When investors consider stocks to purchase, there are more things to consider than just a security's sticker price.
"You need to know the vocabulary before you can evaluate a stock," "Mad Money" host Jim Cramer said. "When you're comparing, look at the price-to-earnings multiple ... the growth rate, the top line, the bottom line and the gross margin when you're trying to figure out which stocks are worth owning and which stocks are worth" selling.
Buying a stock is all about paying for a share of the underlying company's future profits and growth. In order to value a particular stock, investors must examine where the stock is trading relative to its earnings per share, also known as EPS. That's known as finding the price-to-earnings multiple, stylized as "P/E multiple," which is the "cornerstone" of valuing stocks that lets investors make an "apples-to-apples comparison" of stocks, Cramer explained.
A simple equation can reveal the multiple: the multiple (M) equals share price (P) divided by earnings per share (E), or M = P/E.
"The multiple tells you how much investors are willing to pay for a company's earnings," Cramer said. "It's the most basic form of valuation analysis: A stock that sells for 20 times earnings is cheaper than a stock that sells for 25 times earnings."
Growth rate measures how much a company's profits improve on an annual basis. Due to demand, stocks of companies that are expanding faster tend to carry higher multiples, Cramer said. The multiple determines what investors are willing to pay for those profits, or earnings, he added.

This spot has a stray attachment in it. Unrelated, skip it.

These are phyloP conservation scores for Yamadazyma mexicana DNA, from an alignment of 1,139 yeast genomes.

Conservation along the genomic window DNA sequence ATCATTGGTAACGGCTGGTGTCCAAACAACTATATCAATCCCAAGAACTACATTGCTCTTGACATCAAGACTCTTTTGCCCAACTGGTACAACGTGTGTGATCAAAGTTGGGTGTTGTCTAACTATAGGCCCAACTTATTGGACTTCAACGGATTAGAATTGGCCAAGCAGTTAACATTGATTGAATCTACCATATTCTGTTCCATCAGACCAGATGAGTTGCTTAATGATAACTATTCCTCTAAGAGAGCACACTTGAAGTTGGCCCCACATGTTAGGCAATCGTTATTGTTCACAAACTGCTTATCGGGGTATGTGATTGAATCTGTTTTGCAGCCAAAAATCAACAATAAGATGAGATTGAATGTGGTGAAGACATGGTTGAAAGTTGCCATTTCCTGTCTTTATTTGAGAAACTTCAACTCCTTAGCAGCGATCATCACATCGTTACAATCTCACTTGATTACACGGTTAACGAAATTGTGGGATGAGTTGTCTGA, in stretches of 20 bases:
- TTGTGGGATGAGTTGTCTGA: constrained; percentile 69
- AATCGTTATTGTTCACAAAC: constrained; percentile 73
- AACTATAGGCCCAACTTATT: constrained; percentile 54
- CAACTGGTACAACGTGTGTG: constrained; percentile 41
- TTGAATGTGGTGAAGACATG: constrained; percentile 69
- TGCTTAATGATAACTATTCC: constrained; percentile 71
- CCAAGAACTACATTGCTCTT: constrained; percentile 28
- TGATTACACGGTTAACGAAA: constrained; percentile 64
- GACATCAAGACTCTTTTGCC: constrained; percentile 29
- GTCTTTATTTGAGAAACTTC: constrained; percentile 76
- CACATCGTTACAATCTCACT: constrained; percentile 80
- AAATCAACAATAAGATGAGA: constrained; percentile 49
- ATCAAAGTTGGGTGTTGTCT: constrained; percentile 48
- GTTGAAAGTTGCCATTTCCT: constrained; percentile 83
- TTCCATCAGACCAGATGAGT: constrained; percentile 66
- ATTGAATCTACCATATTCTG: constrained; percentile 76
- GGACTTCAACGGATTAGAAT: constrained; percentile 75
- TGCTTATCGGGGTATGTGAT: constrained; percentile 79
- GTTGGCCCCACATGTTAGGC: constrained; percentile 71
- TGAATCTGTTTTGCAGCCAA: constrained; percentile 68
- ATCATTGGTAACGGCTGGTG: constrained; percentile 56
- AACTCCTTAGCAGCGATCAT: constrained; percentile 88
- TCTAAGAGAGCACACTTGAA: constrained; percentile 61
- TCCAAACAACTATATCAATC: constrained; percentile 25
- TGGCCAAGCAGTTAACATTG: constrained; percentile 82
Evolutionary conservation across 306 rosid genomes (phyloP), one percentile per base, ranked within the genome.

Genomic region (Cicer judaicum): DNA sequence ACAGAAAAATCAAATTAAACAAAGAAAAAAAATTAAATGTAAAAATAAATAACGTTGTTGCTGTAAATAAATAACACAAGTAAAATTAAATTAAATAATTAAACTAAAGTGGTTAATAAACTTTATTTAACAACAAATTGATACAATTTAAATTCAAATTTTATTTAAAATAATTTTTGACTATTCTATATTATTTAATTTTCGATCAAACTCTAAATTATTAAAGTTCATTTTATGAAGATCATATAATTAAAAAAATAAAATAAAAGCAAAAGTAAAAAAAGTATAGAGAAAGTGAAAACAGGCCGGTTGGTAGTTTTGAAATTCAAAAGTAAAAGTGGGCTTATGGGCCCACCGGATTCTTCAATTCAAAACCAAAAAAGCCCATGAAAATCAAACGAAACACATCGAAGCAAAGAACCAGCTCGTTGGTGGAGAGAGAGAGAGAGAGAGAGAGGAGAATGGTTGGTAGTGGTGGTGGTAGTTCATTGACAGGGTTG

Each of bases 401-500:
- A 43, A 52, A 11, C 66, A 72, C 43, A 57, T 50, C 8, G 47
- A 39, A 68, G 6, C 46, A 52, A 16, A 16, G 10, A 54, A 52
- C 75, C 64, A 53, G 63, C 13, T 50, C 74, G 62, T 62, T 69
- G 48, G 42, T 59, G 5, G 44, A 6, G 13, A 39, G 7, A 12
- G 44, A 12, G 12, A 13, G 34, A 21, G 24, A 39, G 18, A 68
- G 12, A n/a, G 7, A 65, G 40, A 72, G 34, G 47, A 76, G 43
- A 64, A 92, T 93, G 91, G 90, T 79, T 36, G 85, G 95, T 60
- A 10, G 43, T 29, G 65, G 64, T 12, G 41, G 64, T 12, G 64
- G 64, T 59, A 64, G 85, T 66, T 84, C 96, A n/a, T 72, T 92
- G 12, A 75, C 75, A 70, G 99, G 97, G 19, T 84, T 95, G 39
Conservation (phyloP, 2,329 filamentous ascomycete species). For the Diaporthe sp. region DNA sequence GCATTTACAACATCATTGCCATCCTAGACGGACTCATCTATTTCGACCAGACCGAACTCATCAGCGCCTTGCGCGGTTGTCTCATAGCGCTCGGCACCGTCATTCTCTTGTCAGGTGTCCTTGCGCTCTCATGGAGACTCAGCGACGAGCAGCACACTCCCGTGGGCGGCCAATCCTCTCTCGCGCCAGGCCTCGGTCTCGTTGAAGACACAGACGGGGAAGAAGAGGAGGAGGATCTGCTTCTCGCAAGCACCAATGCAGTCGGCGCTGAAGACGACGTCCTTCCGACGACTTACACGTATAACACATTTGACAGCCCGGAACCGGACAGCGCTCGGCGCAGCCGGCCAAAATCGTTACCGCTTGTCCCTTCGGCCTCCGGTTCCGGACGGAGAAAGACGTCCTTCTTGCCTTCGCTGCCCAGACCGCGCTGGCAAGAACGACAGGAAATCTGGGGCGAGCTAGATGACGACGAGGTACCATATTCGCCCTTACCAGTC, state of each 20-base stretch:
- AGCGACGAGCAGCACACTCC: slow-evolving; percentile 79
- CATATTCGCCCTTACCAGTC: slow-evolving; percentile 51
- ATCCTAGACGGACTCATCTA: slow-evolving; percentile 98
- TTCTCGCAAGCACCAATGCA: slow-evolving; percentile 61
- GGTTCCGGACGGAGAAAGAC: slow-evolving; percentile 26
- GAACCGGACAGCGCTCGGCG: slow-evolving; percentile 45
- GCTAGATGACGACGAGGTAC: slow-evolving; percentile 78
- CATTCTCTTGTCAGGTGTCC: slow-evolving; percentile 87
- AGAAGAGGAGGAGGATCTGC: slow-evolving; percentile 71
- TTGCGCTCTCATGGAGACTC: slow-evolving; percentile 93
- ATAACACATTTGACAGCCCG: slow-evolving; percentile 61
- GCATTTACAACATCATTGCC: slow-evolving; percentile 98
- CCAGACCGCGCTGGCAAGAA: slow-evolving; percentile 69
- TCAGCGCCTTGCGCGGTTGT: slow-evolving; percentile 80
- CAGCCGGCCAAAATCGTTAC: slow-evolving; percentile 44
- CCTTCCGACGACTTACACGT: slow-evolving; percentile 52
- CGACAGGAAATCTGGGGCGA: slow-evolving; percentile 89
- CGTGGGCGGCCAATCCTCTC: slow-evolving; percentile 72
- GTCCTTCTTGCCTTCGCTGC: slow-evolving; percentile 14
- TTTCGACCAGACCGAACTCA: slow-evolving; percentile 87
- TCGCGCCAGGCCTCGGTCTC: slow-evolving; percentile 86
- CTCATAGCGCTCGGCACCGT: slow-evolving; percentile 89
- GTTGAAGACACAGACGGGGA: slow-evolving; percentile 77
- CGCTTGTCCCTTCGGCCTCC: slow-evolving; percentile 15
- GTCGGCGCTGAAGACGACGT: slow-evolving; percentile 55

For example, if Chipotle shares trade at more than 40 times earnings, it doesn't make it more expensive than slow-but-steady growers such as PepsiCo trading at, say, 22 times earnings, the CNBC host said.
"Chipotle deserves the bigger price-to-earnings multiple because it has a much, much higher growth rate," he said.
Company profits, also called net income or earnings, is commonly referred to as the bottom line. It's the number at the bottom of the firm's income statement — what's left over after all bills, taxes and other expenses are paid.
This differs from the top line, the line on the income statement that sums up all the money that flows into the company's accounts — revenues or sales.
"You want to see strong revenue growth, which tells you there's demand for a company's product. This is ultimately the key to sustainable, long-term earnings growth, and that's why it's especially important for younger, smaller companies to have fast-growing revenues," Cramer said. "Oh, and investors will really pay up for accelerating revenue growth," known as ARG, "which means the sales are rising at a faster and faster rate."
Gross margin is "super important" to determine how much profit a company is able to yield, Cramer said. The figure is the percentage of every dollar of sales the company retains after subtracting the cost of products sold.
"To get a sense of where the gross margin might be headed, you have to consider the competition, the cost of production [and] the cost of doing business in general. Businesses with cutthroat competition like supermarkets or the airlines ... tend to have really terrible margins," while a company with little competition such as Microsoft has margins that "some people think are downright obese."
Disclosure: Cramer's charitable trust owns shares of Microsoft.